Ohio residents may have seen a new study published in the Journal of the American Medical Association that shows surprising results. According to the report, shorter hours for residents actually increased medical errors by 15 to 20 percent. The original purpose of the study was to determine if decreasing hours that doctors worked without a break from 30 to 16 would decrease incidents of hospital malpractice. However, the results seem to show the opposite is true.
Residency programs are not regulated by federal rules; instead, they are governed by the Accreditation Council for Graduate Medical Education. This agency has been revising residency standards since 2003. While the shorter shift was believed to reduce errors, the study points out problems with that assumption. Apparently, asking doctors to perform the same amount of work in less time has increased medical errors as they become rushed to complete tasks.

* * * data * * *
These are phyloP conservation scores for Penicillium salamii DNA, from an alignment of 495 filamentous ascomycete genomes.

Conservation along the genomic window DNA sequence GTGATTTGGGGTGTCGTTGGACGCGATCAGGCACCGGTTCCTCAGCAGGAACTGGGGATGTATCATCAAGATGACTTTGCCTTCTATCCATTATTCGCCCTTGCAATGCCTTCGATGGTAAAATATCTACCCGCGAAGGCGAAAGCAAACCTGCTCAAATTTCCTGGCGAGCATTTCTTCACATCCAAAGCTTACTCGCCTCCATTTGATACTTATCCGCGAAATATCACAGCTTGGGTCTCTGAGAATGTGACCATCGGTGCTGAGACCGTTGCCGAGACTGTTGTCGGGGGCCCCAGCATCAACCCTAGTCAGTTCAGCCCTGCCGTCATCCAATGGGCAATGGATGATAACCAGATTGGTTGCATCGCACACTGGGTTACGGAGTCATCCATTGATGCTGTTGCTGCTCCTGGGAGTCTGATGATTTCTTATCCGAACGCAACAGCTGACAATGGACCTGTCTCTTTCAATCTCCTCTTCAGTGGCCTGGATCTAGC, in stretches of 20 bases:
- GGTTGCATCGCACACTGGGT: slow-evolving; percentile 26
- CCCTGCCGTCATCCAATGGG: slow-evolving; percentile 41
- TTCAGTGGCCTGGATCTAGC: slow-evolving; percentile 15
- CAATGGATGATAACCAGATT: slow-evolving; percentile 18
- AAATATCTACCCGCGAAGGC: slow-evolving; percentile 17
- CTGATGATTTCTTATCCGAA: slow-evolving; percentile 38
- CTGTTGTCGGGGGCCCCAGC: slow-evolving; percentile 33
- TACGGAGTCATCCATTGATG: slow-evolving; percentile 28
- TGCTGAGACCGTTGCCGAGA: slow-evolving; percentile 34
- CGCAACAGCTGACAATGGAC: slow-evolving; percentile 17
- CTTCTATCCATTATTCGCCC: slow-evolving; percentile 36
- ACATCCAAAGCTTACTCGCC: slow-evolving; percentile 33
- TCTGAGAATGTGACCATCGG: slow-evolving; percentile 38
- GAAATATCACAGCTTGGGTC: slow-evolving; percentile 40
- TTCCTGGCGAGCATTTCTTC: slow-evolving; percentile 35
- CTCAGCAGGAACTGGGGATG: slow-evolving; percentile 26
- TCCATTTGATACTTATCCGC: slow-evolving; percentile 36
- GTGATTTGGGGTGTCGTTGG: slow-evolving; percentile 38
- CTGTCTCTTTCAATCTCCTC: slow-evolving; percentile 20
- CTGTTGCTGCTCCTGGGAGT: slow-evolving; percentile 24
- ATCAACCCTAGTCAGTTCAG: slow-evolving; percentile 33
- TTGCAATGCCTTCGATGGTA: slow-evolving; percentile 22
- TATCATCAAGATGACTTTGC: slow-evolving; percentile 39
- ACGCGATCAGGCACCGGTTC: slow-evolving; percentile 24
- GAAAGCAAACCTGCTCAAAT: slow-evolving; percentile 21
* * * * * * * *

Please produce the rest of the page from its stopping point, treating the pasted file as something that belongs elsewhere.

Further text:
Others point out that "handoffs," when patients are shifted from one doctor to another during a single care incident, increas with shorter work schedules and may increase the possibility of mistakes. Further, reduction in work hours decreases training time. Moreover, there is no evidence that shorter hours have increased the amount of sleep residents get or lowered their overall stress levels.
Victims of medical malpractice may be able to recover damages from the doctors and hospitals who treated them. These victims may benefit from consulting a medical malpractice attorney to learn about the various types of damages they may recover, including medical costs for further treatment, living expenses, pain and suffering and even punitive damages.
Source: USA Today, "Studies: Residents make more errors on shorter shifts," Janice Lloyd, March 25, 2013